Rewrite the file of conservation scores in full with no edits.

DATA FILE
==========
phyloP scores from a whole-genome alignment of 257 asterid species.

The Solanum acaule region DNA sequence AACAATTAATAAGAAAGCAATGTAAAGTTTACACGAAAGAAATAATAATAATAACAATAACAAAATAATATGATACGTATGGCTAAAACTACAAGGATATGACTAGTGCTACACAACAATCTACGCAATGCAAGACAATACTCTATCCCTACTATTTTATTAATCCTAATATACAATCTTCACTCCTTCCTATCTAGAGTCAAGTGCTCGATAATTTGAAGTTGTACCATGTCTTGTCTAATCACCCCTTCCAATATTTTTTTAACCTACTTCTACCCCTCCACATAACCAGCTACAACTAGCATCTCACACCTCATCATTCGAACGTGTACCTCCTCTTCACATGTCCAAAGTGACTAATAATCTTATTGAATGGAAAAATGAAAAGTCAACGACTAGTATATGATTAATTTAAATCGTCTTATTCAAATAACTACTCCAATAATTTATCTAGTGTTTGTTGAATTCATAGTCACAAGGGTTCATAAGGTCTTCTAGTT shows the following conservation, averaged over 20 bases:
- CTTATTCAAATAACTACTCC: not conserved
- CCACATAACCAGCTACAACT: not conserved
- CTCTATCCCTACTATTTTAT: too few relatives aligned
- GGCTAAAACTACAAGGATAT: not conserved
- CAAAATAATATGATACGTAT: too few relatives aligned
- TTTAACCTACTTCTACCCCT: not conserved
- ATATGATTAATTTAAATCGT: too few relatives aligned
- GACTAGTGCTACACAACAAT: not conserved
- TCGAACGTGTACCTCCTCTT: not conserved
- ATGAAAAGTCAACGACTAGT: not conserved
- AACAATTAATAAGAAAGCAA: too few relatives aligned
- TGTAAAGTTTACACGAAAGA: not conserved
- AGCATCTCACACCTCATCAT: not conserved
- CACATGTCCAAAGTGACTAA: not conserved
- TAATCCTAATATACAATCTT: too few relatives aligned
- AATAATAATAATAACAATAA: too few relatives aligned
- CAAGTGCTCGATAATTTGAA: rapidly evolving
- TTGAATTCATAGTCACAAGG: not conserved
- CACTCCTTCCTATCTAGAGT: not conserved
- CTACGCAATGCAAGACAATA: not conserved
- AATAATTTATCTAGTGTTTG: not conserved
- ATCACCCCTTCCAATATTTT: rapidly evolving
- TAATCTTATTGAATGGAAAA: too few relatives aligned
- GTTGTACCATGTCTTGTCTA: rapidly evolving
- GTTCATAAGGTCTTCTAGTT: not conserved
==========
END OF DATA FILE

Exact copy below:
phyloP scores from a whole-genome alignment of 257 asterid species.

The Solanum acaule region DNA sequence AACAATTAATAAGAAAGCAATGTAAAGTTTACACGAAAGAAATAATAATAATAACAATAACAAAATAATATGATACGTATGGCTAAAACTACAAGGATATGACTAGTGCTACACAACAATCTACGCAATGCAAGACAATACTCTATCCCTACTATTTTATTAATCCTAATATACAATCTTCACTCCTTCCTATCTAGAGTCAAGTGCTCGATAATTTGAAGTTGTACCATGTCTTGTCTAATCACCCCTTCCAATATTTTTTTAACCTACTTCTACCCCTCCACATAACCAGCTACAACTAGCATCTCACACCTCATCATTCGAACGTGTACCTCCTCTTCACATGTCCAAAGTGACTAATAATCTTATTGAATGGAAAAATGAAAAGTCAACGACTAGTATATGATTAATTTAAATCGTCTTATTCAAATAACTACTCCAATAATTTATCTAGTGTTTGTTGAATTCATAGTCACAAGGGTTCATAAGGTCTTCTAGTT shows the following conservation, averaged over 20 bases:
- CTTATTCAAATAACTACTCC: not conserved
- CCACATAACCAGCTACAACT: not conserved
- CTCTATCCCTACTATTTTAT: too few relatives aligned
- GGCTAAAACTACAAGGATAT: not conserved
- CAAAATAATATGATACGTAT: too few relatives aligned
- TTTAACCTACTTCTACCCCT: not conserved
- ATATGATTAATTTAAATCGT: too few relatives aligned
- GACTAGTGCTACACAACAAT: not conserved
- TCGAACGTGTACCTCCTCTT: not conserved
- ATGAAAAGTCAACGACTAGT: not conserved
- AACAATTAATAAGAAAGCAA: too few relatives aligned
- TGTAAAGTTTACACGAAAGA: not conserved
- AGCATCTCACACCTCATCAT: not conserved
- CACATGTCCAAAGTGACTAA: not conserved
- TAATCCTAATATACAATCTT: too few relatives aligned
- AATAATAATAATAACAATAA: too few relatives aligned
- CAAGTGCTCGATAATTTGAA: rapidly evolving
- TTGAATTCATAGTCACAAGG: not conserved
- CACTCCTTCCTATCTAGAGT: not conserved
- CTACGCAATGCAAGACAATA: not conserved
- AATAATTTATCTAGTGTTTG: not conserved
- ATCACCCCTTCCAATATTTT: rapidly evolving
- TAATCTTATTGAATGGAAAA: too few relatives aligned
- GTTGTACCATGTCTTGTCTA: rapidly evolving
- GTTCATAAGGTCTTCTAGTT: not conserved